Z Crew: because it's what Harvesters do.
I am most impressed with the width of the swath we take compared to what I’m used to.  Five combines with 40 foot heads = 200 foot swaths. It’s quite amazing to watch big acres disappear so quickly.
Z Crew: because it's what Harvesters do.
This group is so organized but it doesn’t happen on its own. Carl’s son, Vince, is the orchestra leader. He’s in the tractor/grain cart shown in this picture all day long constantly on the two-way directing everyone’s next move – much like a symphony. I really am quite amazed how he keeps everyone moving in the right direction but I do feel sorry for how often he hears his name being called out.
Z Crew: because it's what Harvesters do.
Making the move to another field.
Z Crew: because it's what Harvesters do.
Vince and Travis working on a noise I was hearing in the machine.
Z Crew: because it's what Harvesters do.
I don’t know much about the unloading process since I’m in the combine all day. However, they’ve got it perfected! Jim said it’s pretty nice not having to get out of the truck to weigh at the scale or to dump. There is someone at each station keeping the flow moving. Above, William is the truck driver and Gabe is helping him get the truck dumped.
Z Crew: because it's what Harvesters do.
Awfully nice winter wheat!
Z Crew: Because that's what Harvesters do!
Tasha had to come to my rescue. My bin filled before I could get myself cut out of the line I was opening up. So, I had to follow her out of the cut.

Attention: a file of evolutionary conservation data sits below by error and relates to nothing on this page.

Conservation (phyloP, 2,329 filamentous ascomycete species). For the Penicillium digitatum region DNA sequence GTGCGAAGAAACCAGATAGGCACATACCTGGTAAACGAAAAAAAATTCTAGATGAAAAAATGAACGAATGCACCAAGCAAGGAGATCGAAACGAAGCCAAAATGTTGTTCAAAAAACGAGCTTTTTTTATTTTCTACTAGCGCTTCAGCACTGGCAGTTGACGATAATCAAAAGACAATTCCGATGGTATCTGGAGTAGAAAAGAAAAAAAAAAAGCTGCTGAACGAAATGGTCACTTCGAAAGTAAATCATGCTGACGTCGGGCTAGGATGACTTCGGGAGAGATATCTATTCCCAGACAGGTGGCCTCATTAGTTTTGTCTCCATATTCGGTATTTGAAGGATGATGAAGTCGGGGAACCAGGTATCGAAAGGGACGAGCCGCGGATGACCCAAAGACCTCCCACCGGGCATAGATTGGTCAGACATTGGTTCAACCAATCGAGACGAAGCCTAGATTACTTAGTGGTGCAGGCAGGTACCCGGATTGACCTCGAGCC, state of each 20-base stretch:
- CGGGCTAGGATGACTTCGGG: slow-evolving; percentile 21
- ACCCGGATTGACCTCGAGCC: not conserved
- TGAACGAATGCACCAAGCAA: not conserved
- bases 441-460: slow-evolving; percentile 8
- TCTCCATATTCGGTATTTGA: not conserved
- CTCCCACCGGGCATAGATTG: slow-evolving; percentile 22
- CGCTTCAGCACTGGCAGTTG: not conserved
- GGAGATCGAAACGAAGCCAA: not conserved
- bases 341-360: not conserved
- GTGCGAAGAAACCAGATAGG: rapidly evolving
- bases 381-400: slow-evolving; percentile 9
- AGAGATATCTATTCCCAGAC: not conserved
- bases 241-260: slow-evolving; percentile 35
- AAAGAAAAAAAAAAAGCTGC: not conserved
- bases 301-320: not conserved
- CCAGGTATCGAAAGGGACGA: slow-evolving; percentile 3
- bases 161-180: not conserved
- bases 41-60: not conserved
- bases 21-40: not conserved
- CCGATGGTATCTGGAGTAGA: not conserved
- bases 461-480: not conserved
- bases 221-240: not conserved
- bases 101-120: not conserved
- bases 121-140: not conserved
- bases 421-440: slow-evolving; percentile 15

Z Crew: Because that's what Harvesters do!
Finishing another field with the Sweet Grass Hills in the background.
Z Crew: Because that's what Harvesters do!
Action shot – while waiting for Tasha to get dumped. At one point, the grain carts couldn’t keep up and we had to wait for them in the field.
Z Crew: because it's what Harvesters do.
The end of another day!
Z Crew: because it's what Harvesters do.
The evening lineup.
Z Crew: because it's what Harvesters do.
No explanation required!
Z Crew: Because it's what Harvesters do!
Another day of work comes to an end.




All Aboard Wheat Harvest™ is sponsored by High Plains Journal and John Deere. Tracy Zeorian can be reached at zcrew@allaboardharvest.com.

Tracy: My Harvest Top 10 List
Z Crew

Chadron, Nebraska – This came to me today as I was following Jim and The Beast to the field. YES! I said… field. It’s been quite the week. And when it began on Monday, I would have never guessed we would be making a move northward. It’s been an emotional roller coaster for me; and from what I hear, other harvesters are experiencing the same, crazy feeling.

We finished south of Wallace, Kansas late Monday afternoon. Once the last standing straw of wheat was cut, we decided that regardless of what happened next, the combine and header would have to be cleaned. Jim and I had talked a little about what we thought we would/should do next. We had no acres to move to so we had decided that we’d just clean the equipment up and see if we could park it at the New Holland dealership in Goodland until moving it to Colorado for the millet harvest in September. That’s what we thought when we laid our heads on our pillows Monday night.  Continue Reading